Today, like I say, if somebody is a novice working on electrical system, they might get a shock and they might burn their fingers, but it wouldn’t be anything more than that in most situations, right? And it will be potentially fatal in a true EV situation. So their job is definitely going to change, how they do their work is definitely going to change, but the maintenance is definitely going to go down.

Gretchen Reese (11:51):

I never even thought about that, if I’m being completely honest. I mean, that’s just crazy to think. I mean, obviously the introduction of new training definitely makes sense, but I wouldn’t have thought that there is a potential fatality risk just with the amount of charge that that battery would need to hold. That didn’t even cross my mind. Isn’t that crazy?

Dave Meisel (12:10):

Well, it is and it isn’t, but you have no reason to know that. And I don’t mean that in a bad way, right? What I mean is most people are drivers of vehicles and they just drive them, and then there’s people who fixed vehicles. The people who fix them have to have a different skill set than those who drive them, right? And I will say one thing I’ve learned about mechanics over the years, I mean, I started as a mechanic a million years ago, and they are passionate about what they do. They love their jobs. They love to learn. They love technology in general, and they’ll learn this too, right?

Dave Meisel (12:44):

It’s not the first time we’ve changed technology on mechanics. That’s a constantly changing environment for mechanics. Now, this is the first time we’ve done a big propulsion system change in their lifetime, but it’s not the first time we’ve upgraded technology on them.

Dave Meisel (13:04):

So they will make the transition. I’m not worried about that. But I think when you look at just the raw volume, you may need fewer mechanics, just a different skillset. That would be my guess. And I guess that remains to be seen, but I think that’ll be a foregone conclusion here. And we’ll be able to do that math over the next couple of years as we get more density of these types of vehicles. With a broader volume and a broader number of makes and models that get out there, then we’ll be able to do the math and we’ll make those decisions with a bit more certainty. But directionally, I think that’s what’s going to occur.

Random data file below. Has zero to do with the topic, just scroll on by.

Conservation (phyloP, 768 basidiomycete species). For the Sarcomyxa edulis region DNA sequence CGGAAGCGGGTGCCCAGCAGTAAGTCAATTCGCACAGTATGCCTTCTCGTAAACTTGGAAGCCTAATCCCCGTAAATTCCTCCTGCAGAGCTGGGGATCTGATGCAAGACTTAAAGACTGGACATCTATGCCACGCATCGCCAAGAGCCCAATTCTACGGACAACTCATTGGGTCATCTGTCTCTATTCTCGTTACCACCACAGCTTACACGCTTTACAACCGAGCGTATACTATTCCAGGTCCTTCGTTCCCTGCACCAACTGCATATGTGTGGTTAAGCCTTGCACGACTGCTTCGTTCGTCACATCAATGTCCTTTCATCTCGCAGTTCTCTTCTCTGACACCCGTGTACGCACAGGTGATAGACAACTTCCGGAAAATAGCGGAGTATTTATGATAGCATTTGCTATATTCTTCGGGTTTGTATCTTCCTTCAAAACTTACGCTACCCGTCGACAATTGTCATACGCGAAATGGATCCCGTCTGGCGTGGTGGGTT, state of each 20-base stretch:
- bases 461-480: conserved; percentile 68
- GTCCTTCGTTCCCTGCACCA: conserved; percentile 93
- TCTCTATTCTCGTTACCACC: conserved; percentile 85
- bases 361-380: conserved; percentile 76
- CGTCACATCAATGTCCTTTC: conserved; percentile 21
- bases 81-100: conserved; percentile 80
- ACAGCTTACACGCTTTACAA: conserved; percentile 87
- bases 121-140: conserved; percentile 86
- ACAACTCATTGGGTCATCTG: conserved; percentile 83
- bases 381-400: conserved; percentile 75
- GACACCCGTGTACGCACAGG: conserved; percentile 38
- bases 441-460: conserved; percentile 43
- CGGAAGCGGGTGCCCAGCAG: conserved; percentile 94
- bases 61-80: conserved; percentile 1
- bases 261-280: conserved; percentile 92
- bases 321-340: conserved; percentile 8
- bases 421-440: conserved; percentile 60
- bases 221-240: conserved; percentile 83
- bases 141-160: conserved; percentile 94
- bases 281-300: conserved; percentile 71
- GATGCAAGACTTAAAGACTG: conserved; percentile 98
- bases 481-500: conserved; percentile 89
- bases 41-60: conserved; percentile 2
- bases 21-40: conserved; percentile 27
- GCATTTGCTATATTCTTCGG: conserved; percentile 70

Gretchen Reese (13:41):

Yeah, absolutely. So if we shifted gears a little bit, staying on the maintenance track, but maybe more looking at internal combustion engines, do you think from this last year, I mean, obviously COVID was a huge factor in perhaps the increasing of usage for fleets with just using different vehicles so they could keep only one driver per vehicle used. Do you think there’s going to be an increase in maintenance needed, almost like a backlog type scenario just from the amount of assets that were used in the last year?

Dave Meisel (14:15):

I don’t think so, and let me give you my logic on that. There were certainly situations where we added pieces of equipment so that we could limit the amount of contact that maybe a crew might have. But in many cases, we saw the total volume of work go down in different pieces of the business.

Dave Meisel (14:39):

So if you were to look at the gas industry and I think the pipeline industry, they went down significantly in the amount of work that was available in that industry in total, just because they tend to work in large groups, right? And that didn’t really pass anybody’s idea as a good idea. The electric side was very, very busy.

Dave Meisel (15:04):

And so I think in one respect, yes, you definitely expanded the number of vehicles in one piece of the business, but I think you lowered the amount of work in other pieces of other businesses. And I don’t think we’ve seen anything when you add it all up that’s significantly different.

Dave Meisel (15:21):

So yeah, I mean, I get it. And I guess if somebody had a very focused business, they could see a pop because of their business, but if you had a broader business, I don’t think we’ve seen that.

Gretchen Reese (15:34):